Pros choking

Discussion in 'General Pro Player Discussion' started by tennissavy, Apr 26, 2005.

  1. tennissavy

    tennissavy Hall of Fame

    Jan 7, 2005
    We've all seen a lot of pros do it- have a huge dominant lead and choke to death. Lindsay against Kuznetsova, Maria and Serena. Myskina choked when up 5-1 to Henin. The latest is going on right now in Estoril- Osterloh up 6-0 and a break in the 2nd is now in danger of being ousted. It's incredible how such commanding leads can dissipate. How? Sudden caving in under nervousness? I could understand an injury but in the cases I've mentioned, it just seems to be mental weakness.
  2. Andy Hewitt

    Andy Hewitt Professional

    Feb 10, 2005
    It is quite shocking really.
  3. scoot

    scoot Rookie

    Apr 19, 2005
    Yes, usually its mental weakness on the part of the player in the lead but thats not all of it. Dont forget, its harder to close a match than it is to open a lead. Players when down with their back against the walls finally let loose and swing from their hips - they have nothing to lose. This is why you often see players losing sets 6-0 and then you'll have a very close second set. Also its hard for the player in the lead to sustain such a high level over the course of multiple sets. Only elite players (Graf, prestabbing Seles, Hingis, Williams, etc.) have the ability to maintain devastating form & demoralize opponents from start to finish.
  4. federerhoogenbandfan

    federerhoogenbandfan Banned

    Mar 5, 2005
    I would add 2003-onwards Henin to that category. She might lose matches, but she slams the door closed now when she has a grip on the match, and she has the ability to dig in and take a match from an opponent too.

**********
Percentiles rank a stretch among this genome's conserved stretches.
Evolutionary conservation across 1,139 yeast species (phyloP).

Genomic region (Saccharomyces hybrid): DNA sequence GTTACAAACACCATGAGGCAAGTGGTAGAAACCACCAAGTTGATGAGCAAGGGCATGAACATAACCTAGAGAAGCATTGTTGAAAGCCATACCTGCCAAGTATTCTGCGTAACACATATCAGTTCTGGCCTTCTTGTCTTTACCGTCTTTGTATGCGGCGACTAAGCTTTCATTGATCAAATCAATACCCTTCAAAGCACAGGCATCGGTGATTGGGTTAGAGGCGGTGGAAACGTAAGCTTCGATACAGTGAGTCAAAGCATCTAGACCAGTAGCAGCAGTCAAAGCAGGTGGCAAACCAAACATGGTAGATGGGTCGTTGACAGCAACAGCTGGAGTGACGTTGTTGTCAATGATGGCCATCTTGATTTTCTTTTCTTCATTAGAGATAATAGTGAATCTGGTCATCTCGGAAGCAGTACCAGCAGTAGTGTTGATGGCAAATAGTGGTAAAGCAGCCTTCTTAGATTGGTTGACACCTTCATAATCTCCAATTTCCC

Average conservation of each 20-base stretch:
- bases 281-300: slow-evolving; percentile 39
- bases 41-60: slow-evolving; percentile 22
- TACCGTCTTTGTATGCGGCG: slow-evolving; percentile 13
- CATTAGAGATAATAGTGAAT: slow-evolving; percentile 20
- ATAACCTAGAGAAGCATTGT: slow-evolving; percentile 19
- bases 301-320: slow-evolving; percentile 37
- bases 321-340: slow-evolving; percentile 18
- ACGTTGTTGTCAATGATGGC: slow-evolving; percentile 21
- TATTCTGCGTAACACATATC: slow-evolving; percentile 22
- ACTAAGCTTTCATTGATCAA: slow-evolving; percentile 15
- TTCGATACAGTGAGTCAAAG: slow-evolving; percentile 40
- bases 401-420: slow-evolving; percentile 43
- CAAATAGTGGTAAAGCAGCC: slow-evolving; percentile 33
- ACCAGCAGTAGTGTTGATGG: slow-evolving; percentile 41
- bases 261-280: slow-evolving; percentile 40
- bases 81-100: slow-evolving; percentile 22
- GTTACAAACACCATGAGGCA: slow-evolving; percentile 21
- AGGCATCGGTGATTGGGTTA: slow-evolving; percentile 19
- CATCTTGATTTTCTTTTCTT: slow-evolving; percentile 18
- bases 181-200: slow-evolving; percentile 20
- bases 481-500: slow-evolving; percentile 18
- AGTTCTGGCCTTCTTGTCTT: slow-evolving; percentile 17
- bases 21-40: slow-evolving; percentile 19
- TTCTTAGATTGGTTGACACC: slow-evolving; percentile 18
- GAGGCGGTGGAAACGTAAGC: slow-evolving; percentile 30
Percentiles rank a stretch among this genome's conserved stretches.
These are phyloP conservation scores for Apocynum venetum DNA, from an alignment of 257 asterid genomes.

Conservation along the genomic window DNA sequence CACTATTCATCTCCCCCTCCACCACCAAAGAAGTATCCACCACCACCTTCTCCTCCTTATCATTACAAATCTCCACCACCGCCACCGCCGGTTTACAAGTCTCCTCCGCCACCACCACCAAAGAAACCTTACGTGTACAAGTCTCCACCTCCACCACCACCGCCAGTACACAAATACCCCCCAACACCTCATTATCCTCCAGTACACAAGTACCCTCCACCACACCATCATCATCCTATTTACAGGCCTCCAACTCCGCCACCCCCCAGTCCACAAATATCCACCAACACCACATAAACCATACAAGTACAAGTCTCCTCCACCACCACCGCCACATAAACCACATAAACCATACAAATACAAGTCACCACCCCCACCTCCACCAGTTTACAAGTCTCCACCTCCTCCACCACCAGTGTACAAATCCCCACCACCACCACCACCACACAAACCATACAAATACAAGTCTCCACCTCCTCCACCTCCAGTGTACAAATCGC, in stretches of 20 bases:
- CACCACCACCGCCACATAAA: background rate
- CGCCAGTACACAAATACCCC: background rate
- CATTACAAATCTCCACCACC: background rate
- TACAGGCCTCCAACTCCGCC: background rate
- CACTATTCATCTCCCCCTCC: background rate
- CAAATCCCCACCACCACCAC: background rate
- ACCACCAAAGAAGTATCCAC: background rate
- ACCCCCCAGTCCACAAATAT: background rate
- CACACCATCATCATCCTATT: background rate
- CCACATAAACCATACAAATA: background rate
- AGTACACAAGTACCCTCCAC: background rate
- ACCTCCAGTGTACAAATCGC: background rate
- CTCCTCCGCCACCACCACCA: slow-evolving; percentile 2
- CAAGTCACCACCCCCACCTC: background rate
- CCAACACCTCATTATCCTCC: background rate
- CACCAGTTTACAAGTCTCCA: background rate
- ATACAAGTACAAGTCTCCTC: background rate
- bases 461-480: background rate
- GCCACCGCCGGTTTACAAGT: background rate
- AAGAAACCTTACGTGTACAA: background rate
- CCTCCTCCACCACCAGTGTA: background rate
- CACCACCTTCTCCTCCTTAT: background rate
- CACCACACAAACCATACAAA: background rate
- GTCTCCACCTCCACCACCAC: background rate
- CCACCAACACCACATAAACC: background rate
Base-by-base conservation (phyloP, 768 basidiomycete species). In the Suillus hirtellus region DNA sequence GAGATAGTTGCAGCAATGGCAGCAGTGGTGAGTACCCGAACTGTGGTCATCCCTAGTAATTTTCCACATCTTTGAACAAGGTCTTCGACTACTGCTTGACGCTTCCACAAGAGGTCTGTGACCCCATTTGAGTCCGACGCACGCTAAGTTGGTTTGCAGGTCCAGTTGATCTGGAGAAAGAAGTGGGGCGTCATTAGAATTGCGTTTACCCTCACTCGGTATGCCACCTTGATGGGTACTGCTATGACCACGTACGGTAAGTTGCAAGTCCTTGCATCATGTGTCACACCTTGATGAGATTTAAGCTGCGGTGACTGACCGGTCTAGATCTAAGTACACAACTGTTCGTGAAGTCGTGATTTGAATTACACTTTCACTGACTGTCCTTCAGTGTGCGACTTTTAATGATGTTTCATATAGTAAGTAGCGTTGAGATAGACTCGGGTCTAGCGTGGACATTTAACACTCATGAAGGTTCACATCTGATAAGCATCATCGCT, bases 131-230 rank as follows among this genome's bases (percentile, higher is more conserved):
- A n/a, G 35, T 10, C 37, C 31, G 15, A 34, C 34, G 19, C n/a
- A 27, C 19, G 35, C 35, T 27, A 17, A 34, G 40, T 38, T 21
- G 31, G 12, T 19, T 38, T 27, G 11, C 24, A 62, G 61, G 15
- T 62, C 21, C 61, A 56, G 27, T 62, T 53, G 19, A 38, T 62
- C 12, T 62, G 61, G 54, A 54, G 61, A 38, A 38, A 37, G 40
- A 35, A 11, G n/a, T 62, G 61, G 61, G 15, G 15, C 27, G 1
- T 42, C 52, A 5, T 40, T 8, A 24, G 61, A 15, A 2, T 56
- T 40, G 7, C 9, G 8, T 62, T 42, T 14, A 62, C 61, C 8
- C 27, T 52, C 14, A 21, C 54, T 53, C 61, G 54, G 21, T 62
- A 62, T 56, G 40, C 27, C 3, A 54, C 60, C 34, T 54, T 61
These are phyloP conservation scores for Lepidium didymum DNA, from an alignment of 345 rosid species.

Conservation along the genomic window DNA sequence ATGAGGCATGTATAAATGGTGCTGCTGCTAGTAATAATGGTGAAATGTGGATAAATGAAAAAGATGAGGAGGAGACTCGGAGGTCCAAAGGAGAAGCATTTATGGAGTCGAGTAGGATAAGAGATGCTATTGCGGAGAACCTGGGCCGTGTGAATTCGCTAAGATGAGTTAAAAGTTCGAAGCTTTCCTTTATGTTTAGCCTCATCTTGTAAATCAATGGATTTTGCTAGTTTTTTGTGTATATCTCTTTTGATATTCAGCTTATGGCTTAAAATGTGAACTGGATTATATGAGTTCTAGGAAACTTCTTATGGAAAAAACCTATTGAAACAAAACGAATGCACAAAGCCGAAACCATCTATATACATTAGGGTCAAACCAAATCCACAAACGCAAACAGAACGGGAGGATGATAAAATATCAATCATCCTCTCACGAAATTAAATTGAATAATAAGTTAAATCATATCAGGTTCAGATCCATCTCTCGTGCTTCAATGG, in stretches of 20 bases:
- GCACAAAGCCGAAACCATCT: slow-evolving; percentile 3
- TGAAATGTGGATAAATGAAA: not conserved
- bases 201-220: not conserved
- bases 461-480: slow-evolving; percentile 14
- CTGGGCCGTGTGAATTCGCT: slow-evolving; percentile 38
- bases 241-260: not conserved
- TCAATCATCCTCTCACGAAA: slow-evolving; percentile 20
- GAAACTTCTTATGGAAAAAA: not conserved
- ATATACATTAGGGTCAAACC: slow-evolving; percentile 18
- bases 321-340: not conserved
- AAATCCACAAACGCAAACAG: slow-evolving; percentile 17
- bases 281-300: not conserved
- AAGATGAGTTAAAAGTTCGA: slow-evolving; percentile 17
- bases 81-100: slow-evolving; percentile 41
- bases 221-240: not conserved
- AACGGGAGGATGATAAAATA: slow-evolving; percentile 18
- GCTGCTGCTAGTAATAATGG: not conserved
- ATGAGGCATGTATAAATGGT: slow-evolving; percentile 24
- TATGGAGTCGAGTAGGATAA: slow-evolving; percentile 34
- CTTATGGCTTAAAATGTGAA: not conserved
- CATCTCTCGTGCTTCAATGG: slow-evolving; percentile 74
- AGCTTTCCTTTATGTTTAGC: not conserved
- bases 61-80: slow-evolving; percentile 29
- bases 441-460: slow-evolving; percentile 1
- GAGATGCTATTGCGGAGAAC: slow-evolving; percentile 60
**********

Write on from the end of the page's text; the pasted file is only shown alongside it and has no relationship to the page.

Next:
5. axl1892

    axl1892 New User

    Nov 5, 2004
    Most of it is mental, obviously, as is so much about tennis. But also you are being very selective about your examples - most 5-1 leads turn into 6-1 sets, and then we never talk about them again. It's only the small proportion of 5-1 leads that degenerates into 5-7 losses, but then it's truly a huge surprise and worth the mention, particularly when it happens on a big stage between top players.
    The other explanation is that the player who is behind, having nothing to lose, starts swinging for the fences, gets lucky, starts to pull back, the leader gets nervous, and things spiral out of control.
    Some players just play better with their backs against the wall. I still remember a match I played with a guy where I was up 6-2, 5-2. I served for it at 5-2, 5-4, 6-5 and had several matchpoints on serve in the tiebreak, and I swear, every time it came up, the guy played a great point, and got out of trouble. I won the 3rd 6-1 just because he was so exhausted, but let me tell you when he finally won a game at 5-0, I was starting to think it was going to happen all over again.

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